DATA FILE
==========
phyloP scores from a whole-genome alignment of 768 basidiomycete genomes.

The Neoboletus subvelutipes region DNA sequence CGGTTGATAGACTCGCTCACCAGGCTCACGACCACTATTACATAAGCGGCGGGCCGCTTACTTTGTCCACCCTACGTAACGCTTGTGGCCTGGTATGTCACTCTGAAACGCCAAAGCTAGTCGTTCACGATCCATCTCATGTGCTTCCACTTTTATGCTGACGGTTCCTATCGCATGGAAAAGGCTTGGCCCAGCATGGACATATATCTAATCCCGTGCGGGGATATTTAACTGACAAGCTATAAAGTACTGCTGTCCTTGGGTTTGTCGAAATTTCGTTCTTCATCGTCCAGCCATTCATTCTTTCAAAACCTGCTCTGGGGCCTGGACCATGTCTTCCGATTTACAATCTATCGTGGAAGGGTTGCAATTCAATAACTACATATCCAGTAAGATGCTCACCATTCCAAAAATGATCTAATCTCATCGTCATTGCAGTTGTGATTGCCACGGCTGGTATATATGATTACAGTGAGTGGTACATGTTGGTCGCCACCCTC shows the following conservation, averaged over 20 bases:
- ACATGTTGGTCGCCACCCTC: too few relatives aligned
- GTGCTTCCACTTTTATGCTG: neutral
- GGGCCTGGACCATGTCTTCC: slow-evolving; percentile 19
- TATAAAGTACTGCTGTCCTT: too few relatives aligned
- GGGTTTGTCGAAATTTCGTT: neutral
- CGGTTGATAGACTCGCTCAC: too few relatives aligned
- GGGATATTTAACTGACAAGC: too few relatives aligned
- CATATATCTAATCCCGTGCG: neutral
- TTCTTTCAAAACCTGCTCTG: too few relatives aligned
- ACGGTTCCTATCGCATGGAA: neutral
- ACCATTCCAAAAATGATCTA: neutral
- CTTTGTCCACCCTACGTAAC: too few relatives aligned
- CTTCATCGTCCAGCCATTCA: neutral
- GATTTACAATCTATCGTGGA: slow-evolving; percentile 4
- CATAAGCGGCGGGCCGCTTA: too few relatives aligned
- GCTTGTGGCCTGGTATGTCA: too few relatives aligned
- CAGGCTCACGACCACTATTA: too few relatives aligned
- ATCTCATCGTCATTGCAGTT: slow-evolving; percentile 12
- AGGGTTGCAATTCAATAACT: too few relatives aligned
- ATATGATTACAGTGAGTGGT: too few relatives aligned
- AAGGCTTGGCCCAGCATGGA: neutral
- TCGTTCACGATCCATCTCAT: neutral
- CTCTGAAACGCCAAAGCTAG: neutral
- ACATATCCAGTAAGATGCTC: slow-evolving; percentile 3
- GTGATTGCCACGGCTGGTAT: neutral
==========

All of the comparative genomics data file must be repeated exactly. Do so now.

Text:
phyloP scores from a whole-genome alignment of 768 basidiomycete genomes.

The Neoboletus subvelutipes region DNA sequence CGGTTGATAGACTCGCTCACCAGGCTCACGACCACTATTACATAAGCGGCGGGCCGCTTACTTTGTCCACCCTACGTAACGCTTGTGGCCTGGTATGTCACTCTGAAACGCCAAAGCTAGTCGTTCACGATCCATCTCATGTGCTTCCACTTTTATGCTGACGGTTCCTATCGCATGGAAAAGGCTTGGCCCAGCATGGACATATATCTAATCCCGTGCGGGGATATTTAACTGACAAGCTATAAAGTACTGCTGTCCTTGGGTTTGTCGAAATTTCGTTCTTCATCGTCCAGCCATTCATTCTTTCAAAACCTGCTCTGGGGCCTGGACCATGTCTTCCGATTTACAATCTATCGTGGAAGGGTTGCAATTCAATAACTACATATCCAGTAAGATGCTCACCATTCCAAAAATGATCTAATCTCATCGTCATTGCAGTTGTGATTGCCACGGCTGGTATATATGATTACAGTGAGTGGTACATGTTGGTCGCCACCCTC shows the following conservation, averaged over 20 bases:
- ACATGTTGGTCGCCACCCTC: too few relatives aligned
- GTGCTTCCACTTTTATGCTG: neutral
- GGGCCTGGACCATGTCTTCC: slow-evolving; percentile 19
- TATAAAGTACTGCTGTCCTT: too few relatives aligned
- GGGTTTGTCGAAATTTCGTT: neutral
- CGGTTGATAGACTCGCTCAC: too few relatives aligned
- GGGATATTTAACTGACAAGC: too few relatives aligned
- CATATATCTAATCCCGTGCG: neutral
- TTCTTTCAAAACCTGCTCTG: too few relatives aligned
- ACGGTTCCTATCGCATGGAA: neutral
- ACCATTCCAAAAATGATCTA: neutral
- CTTTGTCCACCCTACGTAAC: too few relatives aligned
- CTTCATCGTCCAGCCATTCA: neutral
- GATTTACAATCTATCGTGGA: slow-evolving; percentile 4
- CATAAGCGGCGGGCCGCTTA: too few relatives aligned
- GCTTGTGGCCTGGTATGTCA: too few relatives aligned
- CAGGCTCACGACCACTATTA: too few relatives aligned
- ATCTCATCGTCATTGCAGTT: slow-evolving; percentile 12
- AGGGTTGCAATTCAATAACT: too few relatives aligned
- ATATGATTACAGTGAGTGGT: too few relatives aligned
- AAGGCTTGGCCCAGCATGGA: neutral
- TCGTTCACGATCCATCTCAT: neutral
- CTCTGAAACGCCAAAGCTAG: neutral
- ACATATCCAGTAAGATGCTC: slow-evolving; percentile 3
- GTGATTGCCACGGCTGGTAT: neutral